Last year executives at PepsiCo made a rather bold move: they would spend less money promoting the Pepsi brand through advertising and invest instead in helping communities. To bring the idea to life, they created the Pepsi Refresh Project, inviting consumers to submit applications and vote for the most promising ideas. Pepsi then funded the most popular programs.
How did it all work out?
It appears not too well. Pepsi is getting clobbered, with declining sales and a falling market share. Pepsi now trails both Coke and Diet Coke. Not surprisingly, the company is changing course, boosting advertising spending and developing new creative promoting Pepsi.
There is a lot to learn from Pepsi’s experience.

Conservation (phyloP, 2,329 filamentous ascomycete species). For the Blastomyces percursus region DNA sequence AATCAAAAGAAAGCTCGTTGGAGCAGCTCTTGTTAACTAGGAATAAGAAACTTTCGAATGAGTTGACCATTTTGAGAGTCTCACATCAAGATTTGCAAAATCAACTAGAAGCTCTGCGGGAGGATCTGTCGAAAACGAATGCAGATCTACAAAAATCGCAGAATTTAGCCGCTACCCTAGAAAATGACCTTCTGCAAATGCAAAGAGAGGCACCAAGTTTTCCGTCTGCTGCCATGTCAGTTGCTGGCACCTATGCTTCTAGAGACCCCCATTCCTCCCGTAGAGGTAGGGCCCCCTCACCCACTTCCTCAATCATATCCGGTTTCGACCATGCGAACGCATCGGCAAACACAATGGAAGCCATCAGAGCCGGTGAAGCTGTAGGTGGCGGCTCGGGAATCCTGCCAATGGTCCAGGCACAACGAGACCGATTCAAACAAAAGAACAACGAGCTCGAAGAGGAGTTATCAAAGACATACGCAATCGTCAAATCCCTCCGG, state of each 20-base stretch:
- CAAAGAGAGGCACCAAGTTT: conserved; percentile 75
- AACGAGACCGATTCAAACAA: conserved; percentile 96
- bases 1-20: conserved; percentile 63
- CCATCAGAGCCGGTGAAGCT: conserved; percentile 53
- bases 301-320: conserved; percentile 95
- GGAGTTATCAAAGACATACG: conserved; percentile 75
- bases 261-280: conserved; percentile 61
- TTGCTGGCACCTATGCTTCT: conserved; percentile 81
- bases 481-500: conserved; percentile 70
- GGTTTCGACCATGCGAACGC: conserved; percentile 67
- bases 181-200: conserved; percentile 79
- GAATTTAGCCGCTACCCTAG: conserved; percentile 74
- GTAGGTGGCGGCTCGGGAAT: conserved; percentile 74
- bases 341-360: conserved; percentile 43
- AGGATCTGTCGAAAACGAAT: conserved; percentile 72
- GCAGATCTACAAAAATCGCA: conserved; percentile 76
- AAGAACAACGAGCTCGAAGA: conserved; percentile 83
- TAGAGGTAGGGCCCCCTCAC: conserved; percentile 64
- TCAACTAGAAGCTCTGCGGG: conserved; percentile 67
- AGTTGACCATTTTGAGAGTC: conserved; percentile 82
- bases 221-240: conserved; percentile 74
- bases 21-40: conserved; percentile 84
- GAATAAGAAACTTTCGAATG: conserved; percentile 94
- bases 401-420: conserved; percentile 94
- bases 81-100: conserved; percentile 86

First, people like companies that do good things in the community but this doesn’t necessarily drive purchases. People don’t pick up a Pepsi because the company built a playground in Omaha. They pick up a Pepsi because they are thirsty and want refreshment.
Second, be careful what people tell you. I suspect the team at PepsiCo did a lot of research on the Pepsi Refresh Project and heard from consumers that this was just a terrific idea. Indeed, I bet people said that more companies should do exactly this sort of thing, cutting self-serving advertising and instead investing in making the world a better place.
The problem is that there is a big difference between what people say they will do and what they actually do. Confusing these two things is a consumer research trap.
Third, it is always risky to promote your good works; it looks a bit self-serving and invites criticism. Pepsi has taken a lot of flak for the way they administered the program; the overall feedback has been rather mixed. Pepsi is also now stuck with it; cutting the program would be difficult. It would look rather, well, awkward to announce, “Well, so much for saving the world. We’re canceling that program and doing a sponsorship deal with Kesha instead.”